‘We were very lucky’: Relief as Cork city escapes heavy flooding

Dropping of gale force winds earlier than predicted lessened the storm surge in river Lee

 

Traders and home owners in Cork city centre are breathing a huge sigh of relief on Wednesday morning as high tide in the city passed off without flooding. Luckily, gale force winds dropped earlier than predicted and the city was spared a repeat of the devastation that it hit it just a month ago.

Cork City Council had issued a warning on Tuesday to business people and homeowners in the low-lying city centre to put up sandbags and other protective measures as Met Éireann forecast gale force eight winds coinciding with a high tide in the river Lee at 6.21am.

The council had warned that such a combination of high tide and strong winds, veering south east to south west, would lead to a storm surge in both the north and south channels of the river, which could lead to flooding of the South Mall and businesses along Oliver Plunkett Street and adjacent streets.

But Cork City Council director of operations David Joyce. who was in the city centre since 5am, explained that gale force winds dropped earlier than expected and had passed by the time high tide happened at 6.21am so the storm surge was less than predicted.

“We were very lucky – the change in the wind saved us – the gale force winds that Met Éireann had predicted would last until 7am dropped earlier so while there was a storm surge, it didn’t materialise at high tide so thankfully we didn’t have a repeat of the October flooding,” he said.

“The winds dropped between 4am and 5am, and while there was a storm surge with waters being driven up in the river by the wind, it happened earlier when the river was lower and by the time the tide was at its peak at 6.21am in the river, the surge had reduced.”

Mr Joyce said it had been predicted that the storm surge would reach between 0.5 and 0.75 metres but, because of the change in the wind, it never reached more than 0.35 metres.

“The high tide this morning topped out at 2.45 metres – that’s almost 400mm lower than the high tide on October 20th so that’s a difference of over a foot and that was key to the city centre escaping this morning, unlike in October when the storm surge sent water flooding into the city centre,” he said.

Cork city centre on Wednesday morning after avoiding major flooding. Photograph: Niall Carson/PA Wire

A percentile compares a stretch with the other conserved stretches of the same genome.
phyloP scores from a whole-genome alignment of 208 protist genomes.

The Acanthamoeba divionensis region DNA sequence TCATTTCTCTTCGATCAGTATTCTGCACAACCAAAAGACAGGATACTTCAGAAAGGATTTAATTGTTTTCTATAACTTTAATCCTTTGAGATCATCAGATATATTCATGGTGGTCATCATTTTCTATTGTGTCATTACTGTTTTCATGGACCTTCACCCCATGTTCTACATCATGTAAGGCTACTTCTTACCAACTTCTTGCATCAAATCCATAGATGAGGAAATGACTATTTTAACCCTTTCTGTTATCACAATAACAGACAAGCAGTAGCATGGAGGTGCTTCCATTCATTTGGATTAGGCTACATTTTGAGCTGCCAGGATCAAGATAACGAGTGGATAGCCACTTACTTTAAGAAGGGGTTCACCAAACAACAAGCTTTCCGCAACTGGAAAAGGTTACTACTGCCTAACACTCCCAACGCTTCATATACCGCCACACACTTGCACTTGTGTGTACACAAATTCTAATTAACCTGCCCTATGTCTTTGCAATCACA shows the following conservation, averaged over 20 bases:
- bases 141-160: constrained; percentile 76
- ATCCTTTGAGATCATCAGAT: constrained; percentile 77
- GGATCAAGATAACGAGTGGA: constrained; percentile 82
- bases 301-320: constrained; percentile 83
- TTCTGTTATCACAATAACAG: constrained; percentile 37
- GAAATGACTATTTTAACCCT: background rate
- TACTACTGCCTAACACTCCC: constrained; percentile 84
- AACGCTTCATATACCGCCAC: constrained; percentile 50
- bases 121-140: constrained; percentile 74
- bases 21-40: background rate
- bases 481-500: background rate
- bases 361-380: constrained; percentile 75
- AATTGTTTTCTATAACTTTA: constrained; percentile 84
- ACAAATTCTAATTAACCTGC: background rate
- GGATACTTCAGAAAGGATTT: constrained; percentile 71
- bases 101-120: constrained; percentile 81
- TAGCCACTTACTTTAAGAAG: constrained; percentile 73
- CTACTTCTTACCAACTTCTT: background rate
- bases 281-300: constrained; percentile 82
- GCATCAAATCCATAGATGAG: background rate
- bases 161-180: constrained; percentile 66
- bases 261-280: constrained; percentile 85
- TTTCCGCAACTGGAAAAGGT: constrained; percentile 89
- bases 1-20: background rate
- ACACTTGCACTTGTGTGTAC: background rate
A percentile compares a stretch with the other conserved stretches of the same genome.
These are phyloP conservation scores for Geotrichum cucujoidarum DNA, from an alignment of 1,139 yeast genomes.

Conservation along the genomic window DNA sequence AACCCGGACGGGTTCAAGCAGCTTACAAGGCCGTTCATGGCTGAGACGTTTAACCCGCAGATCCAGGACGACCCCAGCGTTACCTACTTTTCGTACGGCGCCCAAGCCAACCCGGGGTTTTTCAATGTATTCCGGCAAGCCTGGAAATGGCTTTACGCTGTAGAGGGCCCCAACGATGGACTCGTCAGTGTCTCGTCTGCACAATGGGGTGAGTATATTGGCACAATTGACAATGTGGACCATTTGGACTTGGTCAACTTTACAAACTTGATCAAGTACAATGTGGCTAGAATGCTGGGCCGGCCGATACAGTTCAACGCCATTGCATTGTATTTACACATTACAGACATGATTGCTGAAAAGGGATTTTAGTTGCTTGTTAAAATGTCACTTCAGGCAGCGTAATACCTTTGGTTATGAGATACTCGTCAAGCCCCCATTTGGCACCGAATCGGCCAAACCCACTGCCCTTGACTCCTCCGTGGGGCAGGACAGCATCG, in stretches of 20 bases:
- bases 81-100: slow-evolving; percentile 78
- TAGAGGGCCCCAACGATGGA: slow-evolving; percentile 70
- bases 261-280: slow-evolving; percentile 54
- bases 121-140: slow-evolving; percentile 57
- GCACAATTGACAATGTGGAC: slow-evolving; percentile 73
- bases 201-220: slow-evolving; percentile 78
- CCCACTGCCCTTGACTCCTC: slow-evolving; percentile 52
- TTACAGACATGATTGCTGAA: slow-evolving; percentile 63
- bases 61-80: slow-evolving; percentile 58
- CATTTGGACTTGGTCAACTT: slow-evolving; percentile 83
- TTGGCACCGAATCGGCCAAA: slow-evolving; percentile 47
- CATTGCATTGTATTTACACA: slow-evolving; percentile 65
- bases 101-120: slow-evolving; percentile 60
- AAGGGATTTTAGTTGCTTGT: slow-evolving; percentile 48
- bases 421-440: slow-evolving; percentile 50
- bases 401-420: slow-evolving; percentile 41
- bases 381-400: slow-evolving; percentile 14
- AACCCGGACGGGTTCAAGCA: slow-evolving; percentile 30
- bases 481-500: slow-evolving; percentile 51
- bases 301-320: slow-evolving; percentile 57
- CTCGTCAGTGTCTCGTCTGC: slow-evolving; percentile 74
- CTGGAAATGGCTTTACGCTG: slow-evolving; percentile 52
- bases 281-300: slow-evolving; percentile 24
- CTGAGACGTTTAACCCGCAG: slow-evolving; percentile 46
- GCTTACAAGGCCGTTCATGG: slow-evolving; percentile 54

Cork city centre on Wednesday morning after avoiding major flooding. Photograph: Niall Carson/PA Wire

In October, the high tide came off Morrison’s Island and Fr Mathew Quay on to the South Mall and down the side streets leading to Oliver Plunkett Street, which flooded badly as did Pembroke Street, Winthrop Street and Caroline Street with more than 20 businesses suffering flood damage, he said

“We did have some flooding this morning but it didn’t really get off Morrison’s Island – most of Morrison’s Island was flooded up to the level of the footpaths but it didn’t go down Fr Mathew Street and it didn’t get out on to South Mall or into Oliver Plunkett Street.

“We did have some localised flooding at the junction of Union Quay and South Terrace, and further up the south channel at Sharman Crawford Street and Wandesford Quay and at Lavitt’s Quay on the north channel, where roads were down to one lane but they were passable.”

Cork City Council had up to 100 staff from various departments on standby from 5am to assist with flood protection measures while Cork City Fire Brigade, Cork City Civil Defence and An Garda Síochána were also out in significant numbers to try and prevent serious flooding.

Cork City Council had also carried out a leaflet drop to some 500 premises in the city centre on Tuesday, alerting business people and home owners of the need to put up flood protection on Tuesday night to try while also telling them where they could collect sand bags and gel bags.

But Mr Joyce said: “Surprisingly, a lot of businesses didn’t protect their businesses with sandbags – I walked Oliver Plunkett St early this morning and at least one third of the buildings had nothing out, which was surprising given the amount of publicity we’ve done over the last couple of days.”

Meanwhile, Cork County Council had also issued a warning to property owners in coastal areas and in some towns to secure their property as the combination of high tides and strong winds was predicted to cause flooding in towns like Bantry, Clonakilty, Kinsale and Midleton in East Cork.

But the county also escaped any serious flooding incidents with high tide in Bantry causing some surface flooding in the Square in Bantry, but properties were not damage and the Square drained once high tide passed in the West Cork town.